Irvin’s conflict of interest questions arise in Rio Nuevo (updated)

The City of Tucson used to control the Rio Nuevo Board and it wants that control back one way or another. There is at least one open seat on the board, and the City of Tucson sees its chance to seize control. They called in the big guns to get it for them.

Sources close to State officials report that a local Tucson businessman recently contacted the Governor and is pushing her to name Edmund Marquez to the newly Reconstituted Rio Nuevo Board.

At the same time, efforts to intimidate current board members who don’t play along with the City’s plans and prop up those members who do, continue and are more vicious.

The new Board was created in 2010 by the Legislature after the City controlled Board had spent $250 million plus on consultants and defunct projects, with virtually no actual construction completed. Governor Brewer and the legislature appointed members to the new Board.

That Board was supposed to represent the interest of the taxpayers, not the City or local big wigs. The Board’s members were supposed to have, by law, no financial interests in, or tie, to Rio Nuevo contractors.

Controversy arose once again, at the May 23 meeting of the Rio Nuevo Board, over the apparent conflict of interest of Rio Board member Mark Irvin. Whether or not Executive Board sessions as well as mediation negotiations have been affected are at the core of recent City scrambles to canonize Mark Irvin and alienate the Board folks protecting taxpayer assets.

The conflict of interest of Board member Mark Irvin first came to light due to questions asked by Board member Rick Grinnell. Grinnell noticed a sign on the side of a building that listed Irvin as a commercial real estate broker in late 2010. Grinnell questioned the propriety of Irvin acting on behalf of both the Rio Nuevo Board as a board member and representing the company who owned the building between whom there was and is a legal tussle worth millions. Irvin’s sign still resides on this building and there are potential misdemeanor and felony consequences to Irvin’s action that he seems to ignore.

Even after, then board member, David Jones declined to participate in certain Board processes because of his involvement with Turner Sundt, Irvin continued. He pushed himself in and participated in key leadership positions, inserting himself in the negotiations of the term sheet, hotel settlement, 2011 budget, and hotel negotiations on price/cost for the Board while representing Sundt. He had private meetings with City and Sundt executive staff.

At the time, Irvin failed to advise all interested parties about his contract with Sundt and properly recuse himself under the law as David Jones did. However he did try to thwart other Board members’ participation. When board member Jodi Bain, was suggested as a representative on the issue, Irvin said that a woman would not be effective in construction negotiations. Irvin has since continued to villainize Grinnell, Bain and Moore since 2010.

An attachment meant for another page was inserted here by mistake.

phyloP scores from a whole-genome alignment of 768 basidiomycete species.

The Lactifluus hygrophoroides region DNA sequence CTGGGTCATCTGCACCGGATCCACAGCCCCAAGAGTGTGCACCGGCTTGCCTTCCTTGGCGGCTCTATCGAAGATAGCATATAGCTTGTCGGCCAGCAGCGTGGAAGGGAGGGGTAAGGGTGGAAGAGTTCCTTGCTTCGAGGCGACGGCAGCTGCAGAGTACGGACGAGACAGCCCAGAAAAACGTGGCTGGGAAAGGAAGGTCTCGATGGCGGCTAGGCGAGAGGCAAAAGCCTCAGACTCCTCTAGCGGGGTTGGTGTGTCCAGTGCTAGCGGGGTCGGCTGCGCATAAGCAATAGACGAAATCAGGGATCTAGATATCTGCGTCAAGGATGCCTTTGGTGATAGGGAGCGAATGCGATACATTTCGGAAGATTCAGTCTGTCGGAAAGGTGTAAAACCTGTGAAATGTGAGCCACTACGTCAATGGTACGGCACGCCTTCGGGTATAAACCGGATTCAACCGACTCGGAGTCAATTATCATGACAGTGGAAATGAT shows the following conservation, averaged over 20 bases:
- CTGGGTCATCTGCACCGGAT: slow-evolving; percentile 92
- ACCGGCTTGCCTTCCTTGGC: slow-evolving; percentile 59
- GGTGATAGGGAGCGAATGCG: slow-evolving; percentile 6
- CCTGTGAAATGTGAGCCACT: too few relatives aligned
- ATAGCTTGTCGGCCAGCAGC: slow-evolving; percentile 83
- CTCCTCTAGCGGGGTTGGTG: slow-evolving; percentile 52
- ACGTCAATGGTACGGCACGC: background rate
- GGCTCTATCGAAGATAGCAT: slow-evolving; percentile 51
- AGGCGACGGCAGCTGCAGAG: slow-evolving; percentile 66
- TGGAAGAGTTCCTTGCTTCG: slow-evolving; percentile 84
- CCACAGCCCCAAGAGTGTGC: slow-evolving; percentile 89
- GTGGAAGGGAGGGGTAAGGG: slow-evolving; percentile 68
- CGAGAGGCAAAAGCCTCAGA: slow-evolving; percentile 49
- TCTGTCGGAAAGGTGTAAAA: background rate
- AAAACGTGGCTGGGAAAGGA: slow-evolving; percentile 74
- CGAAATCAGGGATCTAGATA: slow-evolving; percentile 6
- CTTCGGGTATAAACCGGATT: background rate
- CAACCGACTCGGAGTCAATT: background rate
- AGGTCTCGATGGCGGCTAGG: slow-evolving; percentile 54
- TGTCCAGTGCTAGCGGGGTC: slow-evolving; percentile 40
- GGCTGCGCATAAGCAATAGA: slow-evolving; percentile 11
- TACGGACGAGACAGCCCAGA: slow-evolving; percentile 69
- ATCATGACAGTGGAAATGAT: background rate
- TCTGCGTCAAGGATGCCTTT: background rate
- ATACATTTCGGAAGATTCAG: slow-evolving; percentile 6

Later, the new Board was repeatedly rebuffed by Irvin that there was no ‘real’ issue. When Irvin refused to follow state law and back down from issues involving his conflict, Irvin and members of the Board finally sought to have the AG concur with the findings of the District’s two law firms that Irvin was indeed locked out from negotiations and participation as a result of the conflict of interest but for a lesser amount of time than the AG opinion on point. By statute and AG opinion Irvin should be locked out from participating in negotiations for about five years from the end of his representation of Sundt. However, upon legal review the AG was requested to concur with a lock out of two-three years based on the applicable facts.

The AG demurred and determined it did not have to respond because law and an existing AG opinion already addressed the issue. Further action by the AG was unnecessary and if no one filed a complaint about Irvin’s conflict there was no reason the AG would need to get involved because the District already had representation.

At this point some Board members say they are “fed up with the cost and length of time this issue has consumed, festered and has slowed the board to the delight of the City and Ward 6.”

Why hasn’t the public known about this? Why have so many in the press ignored this? The answer is that the City powers-that-be like things just the way they are.

In his most recent newsletter, Tucson City Councilman Steve Kozachik offered up an out-of-the-box solution to what he perceives to be merely a leadership problem. He asked the Arizona Daily Star staff to intervene “As a final gesture to trying to make this work, how about enlisting that Star Edit staff to select members of the community to sit on the Rio Board….. So, Joe, Jill, Bobbie Jo, Josh, Rob, Teri, John – any of you want to give the Mayor, the City Attorney, and the Governor a call to see if there’s any interest in this? There’s no more neutral organization in the community who knows the issue better than you all.”

To which one Tucson resident familiar with the City’s antics replied, “Is Koz drinking out of Cunningham’s flask?”

Rio Nuevo Board Chair Jodi Bain responded to radio host Bill Buckmaster‘s question if she regretted every agreeing to volunteer for the Rio Nuevo Board, to which she responded, “I truly regret at this point that we haven’t been able to come to a resolution and it is very sad because we have an opportunity and I think that Mayor Rothschild can potentially close this up but it has to stop villainizing the City or the Board members and about people’s pet projects, it has got to be about Tucson.”

Related articles:

Rio Nuevo Board challenges Kozachik’s newsletter

Tucson tries power grab of Rio Nuevo Board

Rio Nuevo Board moves first to make progress

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